For the last few months, Anxiety has punched me square in the face, knocked me down a few flights of metaphorical stairs, and proceeded to wreak havoc on everything it could get its grubby little paws on. I didn’t realize how bad it had gotten until I was standing at my front door, car keys in hand, ready to leave my house to run an errand, when my body went haywire. Shaking, crying, can’t breathe kind of haywire.
What the heck is this? I’m just running a quick errand to my son’s school not walking naked onto a battlefield. Anxiety turned the simple act of walking through the door into a nightmare. The thoughts constantly running in the back of my head whispering about all the horrible things the could go wrong had gotten so loud that I couldn’t tune them out.
And my body decided to listen.
In the past, I was able to work through it. I had outlets that I channeled the anxiety into so that I was able to function and to an outsider looking in, I appeared put together and with it. But over the last few months anxiety turned into Anxiety. It became the thousand pound monster sitting on my shoulders, telling me everything I was doing wrong. Telling me everything I wasn’t doing. Everything I should be doing. Everything. Everything. Everything.
Until everything became nothing.
In April, I stopped posting on my blog. Anxiety is the reason. It broke my brain. The thought of sitting at the keyboard and writing became mission impossible. I had nothing in me for writing, editing, posting on my blog, marketing my books, or doing any of the other dozens or so projects I have lined up.
Anxiety broke my brain.
My family has suffered through the last few months, watching as I downward spiraled, and not knowing what to do or say to fix it. Because I wasn’t even aware of the problem. Anxiety snuck up behind and mugged me. Stole my patience. My sense of humor. My ability to react reasonably to the things around me.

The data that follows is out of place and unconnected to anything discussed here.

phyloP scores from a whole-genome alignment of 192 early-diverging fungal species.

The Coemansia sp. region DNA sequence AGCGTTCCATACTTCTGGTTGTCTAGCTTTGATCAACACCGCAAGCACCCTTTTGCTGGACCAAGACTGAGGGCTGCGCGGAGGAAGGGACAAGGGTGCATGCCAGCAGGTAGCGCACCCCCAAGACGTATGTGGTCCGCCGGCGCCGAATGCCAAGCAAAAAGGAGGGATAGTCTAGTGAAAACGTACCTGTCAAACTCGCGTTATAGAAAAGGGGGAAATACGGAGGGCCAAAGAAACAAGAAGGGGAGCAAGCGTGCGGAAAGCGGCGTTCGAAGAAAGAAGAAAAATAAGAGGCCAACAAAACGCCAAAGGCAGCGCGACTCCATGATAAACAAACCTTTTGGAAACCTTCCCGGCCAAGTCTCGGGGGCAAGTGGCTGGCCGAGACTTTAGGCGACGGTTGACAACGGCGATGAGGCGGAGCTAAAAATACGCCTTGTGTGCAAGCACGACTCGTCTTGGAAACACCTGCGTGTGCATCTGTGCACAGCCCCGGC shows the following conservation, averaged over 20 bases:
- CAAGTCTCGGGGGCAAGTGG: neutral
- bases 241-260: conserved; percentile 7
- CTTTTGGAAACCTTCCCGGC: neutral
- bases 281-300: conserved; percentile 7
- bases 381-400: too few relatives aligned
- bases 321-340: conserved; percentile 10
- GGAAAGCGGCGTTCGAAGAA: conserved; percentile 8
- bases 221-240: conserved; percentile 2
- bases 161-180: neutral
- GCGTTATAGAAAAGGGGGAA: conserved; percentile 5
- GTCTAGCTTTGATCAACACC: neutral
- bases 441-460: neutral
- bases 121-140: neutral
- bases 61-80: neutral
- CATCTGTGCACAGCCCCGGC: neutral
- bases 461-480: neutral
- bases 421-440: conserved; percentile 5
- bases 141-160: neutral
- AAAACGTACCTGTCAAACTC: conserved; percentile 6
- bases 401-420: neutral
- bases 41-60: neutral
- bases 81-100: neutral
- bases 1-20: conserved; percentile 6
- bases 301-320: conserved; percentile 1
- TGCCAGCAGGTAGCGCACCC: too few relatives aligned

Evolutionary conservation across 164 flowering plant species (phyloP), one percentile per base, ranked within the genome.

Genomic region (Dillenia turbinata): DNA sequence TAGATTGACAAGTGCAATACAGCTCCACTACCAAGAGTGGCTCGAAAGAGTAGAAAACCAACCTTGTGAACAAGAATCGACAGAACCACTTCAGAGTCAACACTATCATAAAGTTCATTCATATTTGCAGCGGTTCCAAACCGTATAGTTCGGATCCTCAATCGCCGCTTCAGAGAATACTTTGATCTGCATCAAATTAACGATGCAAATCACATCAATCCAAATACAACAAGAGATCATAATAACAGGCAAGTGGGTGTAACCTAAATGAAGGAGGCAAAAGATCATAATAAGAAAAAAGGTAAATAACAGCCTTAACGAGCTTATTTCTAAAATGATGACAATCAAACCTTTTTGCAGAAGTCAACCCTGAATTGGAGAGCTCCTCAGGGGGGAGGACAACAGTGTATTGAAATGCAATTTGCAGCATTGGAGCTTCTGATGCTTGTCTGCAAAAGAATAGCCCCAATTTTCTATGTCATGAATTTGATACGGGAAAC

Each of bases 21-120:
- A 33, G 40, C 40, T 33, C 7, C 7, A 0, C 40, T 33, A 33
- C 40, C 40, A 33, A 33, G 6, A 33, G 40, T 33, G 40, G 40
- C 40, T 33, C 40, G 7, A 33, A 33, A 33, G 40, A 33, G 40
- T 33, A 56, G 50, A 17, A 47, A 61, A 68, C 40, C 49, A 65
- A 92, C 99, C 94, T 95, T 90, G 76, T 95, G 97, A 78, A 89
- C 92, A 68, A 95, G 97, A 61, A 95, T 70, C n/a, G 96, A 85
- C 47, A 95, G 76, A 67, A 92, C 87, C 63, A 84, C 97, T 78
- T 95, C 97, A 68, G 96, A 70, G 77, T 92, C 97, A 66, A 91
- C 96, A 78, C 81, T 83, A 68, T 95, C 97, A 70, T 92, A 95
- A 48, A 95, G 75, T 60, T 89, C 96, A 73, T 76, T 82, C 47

I wasn’t even aware any of those things were missing. I vaguely understood that something was off. That I was stressed out and feeling overwhelmed. But, I didn’t comprehend how bad it had gotten until I was shaking and crying as I stood at my front door.
At that moment, the quieter, logical part of my brain finally seized control of the reins and threw the red alert switch.
“Something is really wrong. It’s time to find out what it is.”
As soon as the panic passed, I called the doctor and made an appointment. When my husband got home that night, I told him what had happened and what I was beginning to suspect was the problem.
“I didn’t realize it had gotten that bad,” he said.
Neither did I.
Because Anxiety broke my brain.
Working hand-in-hand with Anxiety, Depression took a few pot shots as well. The quieter cousin of Anxiety, Depression slipped in, dimmed the lights, and turned the color down on life in general. I found myself tired all the time. The effort and energy required to do more than the very basics was more than I could manage. I felt worthless, unlovable, and alone. It didn’t matter how many people were around me, or how many times my husband told me that I’m beautiful and he loved me. I didn’t believe what he said because Depression and Anxiety were louder. Depression and Anxiety silenced every other voice by drowning them out.
Brains are pretty cool organs. They’re resilient, and with time and patience, they can be fixed. I’m on the mend as modern medicine helps me put the pieces back together. Quietly taking up the bits that fell through the cracks to get back on track. Life is beginning to have a little color. I’m not tired all of the time. I’ve been able to write a little and take up some of the projects that I’d set aside. The voices of friends and family are starting to break through the hub-bub of Depression and Anxiety.
Life is meant to be lived in color. If you or a loved one are struggling with Anxiety or Depression, please don’t do it alone. Please get help.
Check out these links for more information about dealing with Anxiety and Depression: